||Ask the Dollar Diva
Can I claim my foster children
Dear Dollar Diva,
What are the tax rules relating to foster children? I have two foster
children who have lived with us for more than two years. We will
adopt the 8-year-old when the state gets everything lined up; the
16-year-old is long-term foster care until he is 18. Can we claim
the foster children as dependents?
Foster children as dependents
To claim a foster child as a dependent you have to
pass the following tests:
Relationship -- The child must have been
a member of your household for the entire year.
Citizen or resident -- The child must be
a U.S. citizen or resident alien, or a resident of Canada or
Support -- You must provide at least half
of the child's total support for the year.
The Diva doesn't have enough information to know if
you pass the support test, but she can help you figure it out. You
need to determine what it costs to support each child for the year
and where the money for the support came from.
Support includes the child's share of housing, food
and household expenses. It also includes the child's personal expenses,
such as clothing, education, medical care and recreation.
Where the support came from includes the amount others
-- such as state and welfare agencies -- provided, as well as the
amount you provided.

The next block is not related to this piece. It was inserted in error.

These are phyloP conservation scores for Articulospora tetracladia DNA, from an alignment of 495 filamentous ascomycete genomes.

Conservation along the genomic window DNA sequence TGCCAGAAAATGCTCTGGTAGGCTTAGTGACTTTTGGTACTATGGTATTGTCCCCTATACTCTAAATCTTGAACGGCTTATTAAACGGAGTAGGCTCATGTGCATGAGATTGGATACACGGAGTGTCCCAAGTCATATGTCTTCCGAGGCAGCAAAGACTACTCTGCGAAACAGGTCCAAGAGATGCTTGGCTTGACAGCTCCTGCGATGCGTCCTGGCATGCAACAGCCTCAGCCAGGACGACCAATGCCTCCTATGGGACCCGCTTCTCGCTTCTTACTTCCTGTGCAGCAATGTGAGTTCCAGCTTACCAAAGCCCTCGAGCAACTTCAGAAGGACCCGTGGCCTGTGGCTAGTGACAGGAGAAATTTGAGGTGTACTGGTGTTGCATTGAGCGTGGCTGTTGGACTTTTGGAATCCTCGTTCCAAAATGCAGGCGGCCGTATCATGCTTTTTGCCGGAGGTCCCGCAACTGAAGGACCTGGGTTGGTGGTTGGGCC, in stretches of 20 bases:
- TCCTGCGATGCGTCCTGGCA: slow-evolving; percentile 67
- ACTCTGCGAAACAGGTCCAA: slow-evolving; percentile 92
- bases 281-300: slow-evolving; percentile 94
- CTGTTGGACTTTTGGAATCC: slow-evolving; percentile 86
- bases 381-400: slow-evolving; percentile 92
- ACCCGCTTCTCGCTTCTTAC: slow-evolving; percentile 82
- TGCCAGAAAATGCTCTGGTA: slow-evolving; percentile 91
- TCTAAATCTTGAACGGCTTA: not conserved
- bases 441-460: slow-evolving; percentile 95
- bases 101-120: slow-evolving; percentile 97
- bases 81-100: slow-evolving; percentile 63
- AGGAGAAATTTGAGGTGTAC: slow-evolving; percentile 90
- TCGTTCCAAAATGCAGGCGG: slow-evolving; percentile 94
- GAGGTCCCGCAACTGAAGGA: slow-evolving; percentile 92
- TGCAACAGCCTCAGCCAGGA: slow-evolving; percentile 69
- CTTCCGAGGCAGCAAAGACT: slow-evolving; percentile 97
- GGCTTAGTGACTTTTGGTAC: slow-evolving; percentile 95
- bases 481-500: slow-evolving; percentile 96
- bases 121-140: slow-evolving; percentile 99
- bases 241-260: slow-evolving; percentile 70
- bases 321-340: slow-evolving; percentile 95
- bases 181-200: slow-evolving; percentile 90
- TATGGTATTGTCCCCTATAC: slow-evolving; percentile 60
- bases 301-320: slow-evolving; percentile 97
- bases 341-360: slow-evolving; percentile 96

Go to IRS
Publication 501, Exemptions, Standard Deduction and Filing Information
to find a user-friendly worksheet that helps figure out what the
child's expenses were and whether you paid half.
The Diva assumes you are not in the trade or business
of providing foster care. If providing foster care is how you make
a living, you cannot claim your foster children as dependents.
Adopted children as dependents
When a child is placed with you for adoption by an
authorized agency at any time during the year, he is treated as
your biological child for tax purposes. He doesn't have to live
with you for the entire year to be claimed as a dependent, even
if he wasn't adopted until the following year.
However, to claim any child as a dependent, you still
have to pass the support test.
You may be able to claim a credit for adoption expenses
such as adoption fees, court costs, attorney fees and any other
reasonable and necessary adoption expenses. The credit is claimed
8839, Qualified Adoption Expenses, and attached to your Form
1040. For more information, see the instructions
to Form 8839.
Earned Income Tax Credit
If your earned income was less than $30,580, you may
be eligible for the earned income tax credit. The EITC is a special
credit for low-income working people, and it is a credit that is
often missed by eligible taxpayers. You do not have to pass the
support test for your foster children to be considered as qualifying
children for the EITC.
The IRS wants you to take it if you're entitled to
it and has dedicated a section of its Web site to giving plain-English
answers to taxpayers' questions about the EITC.